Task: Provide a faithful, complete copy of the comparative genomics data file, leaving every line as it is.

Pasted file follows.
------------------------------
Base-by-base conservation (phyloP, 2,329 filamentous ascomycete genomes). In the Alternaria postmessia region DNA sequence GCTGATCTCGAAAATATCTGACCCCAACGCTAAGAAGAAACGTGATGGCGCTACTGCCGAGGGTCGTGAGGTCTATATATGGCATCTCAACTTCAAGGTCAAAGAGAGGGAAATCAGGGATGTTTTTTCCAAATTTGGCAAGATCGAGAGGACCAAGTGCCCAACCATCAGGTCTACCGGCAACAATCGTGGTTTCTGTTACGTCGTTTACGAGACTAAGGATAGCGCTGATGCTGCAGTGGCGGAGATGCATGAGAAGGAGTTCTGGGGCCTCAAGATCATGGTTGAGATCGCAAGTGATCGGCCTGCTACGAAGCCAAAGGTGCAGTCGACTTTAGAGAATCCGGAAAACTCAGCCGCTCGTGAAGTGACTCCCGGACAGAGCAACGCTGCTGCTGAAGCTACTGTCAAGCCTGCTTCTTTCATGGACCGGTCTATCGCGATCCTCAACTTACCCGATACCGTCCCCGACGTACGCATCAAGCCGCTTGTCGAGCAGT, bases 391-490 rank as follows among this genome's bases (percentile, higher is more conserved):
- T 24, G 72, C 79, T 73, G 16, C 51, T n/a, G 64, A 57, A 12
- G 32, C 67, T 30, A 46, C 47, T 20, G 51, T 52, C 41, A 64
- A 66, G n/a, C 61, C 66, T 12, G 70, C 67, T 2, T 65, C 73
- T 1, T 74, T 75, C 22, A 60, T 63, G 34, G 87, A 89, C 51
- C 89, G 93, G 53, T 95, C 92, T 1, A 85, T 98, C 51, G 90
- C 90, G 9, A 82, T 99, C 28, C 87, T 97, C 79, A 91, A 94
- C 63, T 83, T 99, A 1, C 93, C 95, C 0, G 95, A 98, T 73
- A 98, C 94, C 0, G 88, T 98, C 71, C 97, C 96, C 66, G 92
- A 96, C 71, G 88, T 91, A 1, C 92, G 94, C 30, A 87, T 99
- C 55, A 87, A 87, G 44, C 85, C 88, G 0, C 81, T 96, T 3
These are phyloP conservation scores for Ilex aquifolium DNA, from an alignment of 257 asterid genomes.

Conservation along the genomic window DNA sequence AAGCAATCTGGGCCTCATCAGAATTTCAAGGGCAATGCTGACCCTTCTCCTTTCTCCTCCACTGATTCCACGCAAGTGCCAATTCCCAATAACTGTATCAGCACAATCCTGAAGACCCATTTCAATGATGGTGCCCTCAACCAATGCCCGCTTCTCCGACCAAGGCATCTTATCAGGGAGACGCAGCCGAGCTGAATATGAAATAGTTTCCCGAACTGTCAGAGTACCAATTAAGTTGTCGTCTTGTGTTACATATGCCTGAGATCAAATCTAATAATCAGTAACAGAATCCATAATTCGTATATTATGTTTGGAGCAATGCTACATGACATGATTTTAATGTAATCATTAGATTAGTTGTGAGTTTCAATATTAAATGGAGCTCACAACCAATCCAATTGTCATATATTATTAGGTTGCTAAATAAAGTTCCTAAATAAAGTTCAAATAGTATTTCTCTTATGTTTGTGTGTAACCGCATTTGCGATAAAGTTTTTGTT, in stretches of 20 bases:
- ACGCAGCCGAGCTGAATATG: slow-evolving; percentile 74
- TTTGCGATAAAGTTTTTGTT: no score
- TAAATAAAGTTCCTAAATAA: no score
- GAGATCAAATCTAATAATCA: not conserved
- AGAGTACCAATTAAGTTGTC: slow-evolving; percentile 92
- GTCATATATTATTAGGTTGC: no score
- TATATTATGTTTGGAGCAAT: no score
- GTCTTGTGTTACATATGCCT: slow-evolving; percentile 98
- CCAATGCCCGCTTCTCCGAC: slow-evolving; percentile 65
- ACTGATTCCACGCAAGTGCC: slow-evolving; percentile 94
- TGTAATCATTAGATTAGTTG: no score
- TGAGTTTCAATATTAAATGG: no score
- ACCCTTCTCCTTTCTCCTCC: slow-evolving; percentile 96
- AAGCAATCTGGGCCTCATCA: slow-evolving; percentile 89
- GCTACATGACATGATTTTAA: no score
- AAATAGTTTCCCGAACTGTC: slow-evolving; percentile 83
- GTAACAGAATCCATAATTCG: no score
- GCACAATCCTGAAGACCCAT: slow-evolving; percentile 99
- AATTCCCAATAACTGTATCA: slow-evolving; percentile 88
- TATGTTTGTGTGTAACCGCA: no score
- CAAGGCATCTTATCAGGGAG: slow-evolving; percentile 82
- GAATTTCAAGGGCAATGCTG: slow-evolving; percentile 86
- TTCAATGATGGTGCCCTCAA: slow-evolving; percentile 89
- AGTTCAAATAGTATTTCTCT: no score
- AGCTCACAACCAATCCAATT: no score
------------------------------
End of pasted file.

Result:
Base-by-base conservation (phyloP, 2,329 filamentous ascomycete genomes). In the Alternaria postmessia region DNA sequence GCTGATCTCGAAAATATCTGACCCCAACGCTAAGAAGAAACGTGATGGCGCTACTGCCGAGGGTCGTGAGGTCTATATATGGCATCTCAACTTCAAGGTCAAAGAGAGGGAAATCAGGGATGTTTTTTCCAAATTTGGCAAGATCGAGAGGACCAAGTGCCCAACCATCAGGTCTACCGGCAACAATCGTGGTTTCTGTTACGTCGTTTACGAGACTAAGGATAGCGCTGATGCTGCAGTGGCGGAGATGCATGAGAAGGAGTTCTGGGGCCTCAAGATCATGGTTGAGATCGCAAGTGATCGGCCTGCTACGAAGCCAAAGGTGCAGTCGACTTTAGAGAATCCGGAAAACTCAGCCGCTCGTGAAGTGACTCCCGGACAGAGCAACGCTGCTGCTGAAGCTACTGTCAAGCCTGCTTCTTTCATGGACCGGTCTATCGCGATCCTCAACTTACCCGATACCGTCCCCGACGTACGCATCAAGCCGCTTGTCGAGCAGT, bases 391-490 rank as follows among this genome's bases (percentile, higher is more conserved):
- T 24, G 72, C 79, T 73, G 16, C 51, T n/a, G 64, A 57, A 12
- G 32, C 67, T 30, A 46, C 47, T 20, G 51, T 52, C 41, A 64
- A 66, G n/a, C 61, C 66, T 12, G 70, C 67, T 2, T 65, C 73
- T 1, T 74, T 75, C 22, A 60, T 63, G 34, G 87, A 89, C 51
- C 89, G 93, G 53, T 95, C 92, T 1, A 85, T 98, C 51, G 90
- C 90, G 9, A 82, T 99, C 28, C 87, T 97, C 79, A 91, A 94
- C 63, T 83, T 99, A 1, C 93, C 95, C 0, G 95, A 98, T 73
- A 98, C 94, C 0, G 88, T 98, C 71, C 97, C 96, C 66, G 92
- A 96, C 71, G 88, T 91, A 1, C 92, G 94, C 30, A 87, T 99
- C 55, A 87, A 87, G 44, C 85, C 88, G 0, C 81, T 96, T 3
These are phyloP conservation scores for Ilex aquifolium DNA, from an alignment of 257 asterid genomes.

Conservation along the genomic window DNA sequence AAGCAATCTGGGCCTCATCAGAATTTCAAGGGCAATGCTGACCCTTCTCCTTTCTCCTCCACTGATTCCACGCAAGTGCCAATTCCCAATAACTGTATCAGCACAATCCTGAAGACCCATTTCAATGATGGTGCCCTCAACCAATGCCCGCTTCTCCGACCAAGGCATCTTATCAGGGAGACGCAGCCGAGCTGAATATGAAATAGTTTCCCGAACTGTCAGAGTACCAATTAAGTTGTCGTCTTGTGTTACATATGCCTGAGATCAAATCTAATAATCAGTAACAGAATCCATAATTCGTATATTATGTTTGGAGCAATGCTACATGACATGATTTTAATGTAATCATTAGATTAGTTGTGAGTTTCAATATTAAATGGAGCTCACAACCAATCCAATTGTCATATATTATTAGGTTGCTAAATAAAGTTCCTAAATAAAGTTCAAATAGTATTTCTCTTATGTTTGTGTGTAACCGCATTTGCGATAAAGTTTTTGTT, in stretches of 20 bases:
- ACGCAGCCGAGCTGAATATG: slow-evolving; percentile 74
- TTTGCGATAAAGTTTTTGTT: no score
- TAAATAAAGTTCCTAAATAA: no score
- GAGATCAAATCTAATAATCA: not conserved
- AGAGTACCAATTAAGTTGTC: slow-evolving; percentile 92
- GTCATATATTATTAGGTTGC: no score
- TATATTATGTTTGGAGCAAT: no score
- GTCTTGTGTTACATATGCCT: slow-evolving; percentile 98
- CCAATGCCCGCTTCTCCGAC: slow-evolving; percentile 65
- ACTGATTCCACGCAAGTGCC: slow-evolving; percentile 94
- TGTAATCATTAGATTAGTTG: no score
- TGAGTTTCAATATTAAATGG: no score
- ACCCTTCTCCTTTCTCCTCC: slow-evolving; percentile 96
- AAGCAATCTGGGCCTCATCA: slow-evolving; percentile 89
- GCTACATGACATGATTTTAA: no score
- AAATAGTTTCCCGAACTGTC: slow-evolving; percentile 83
- GTAACAGAATCCATAATTCG: no score
- GCACAATCCTGAAGACCCAT: slow-evolving; percentile 99
- AATTCCCAATAACTGTATCA: slow-evolving; percentile 88
- TATGTTTGTGTGTAACCGCA: no score
- CAAGGCATCTTATCAGGGAG: slow-evolving; percentile 82
- GAATTTCAAGGGCAATGCTG: slow-evolving; percentile 86
- TTCAATGATGGTGCCCTCAA: slow-evolving; percentile 89
- AGTTCAAATAGTATTTCTCT: no score
- AGCTCACAACCAATCCAATT: no score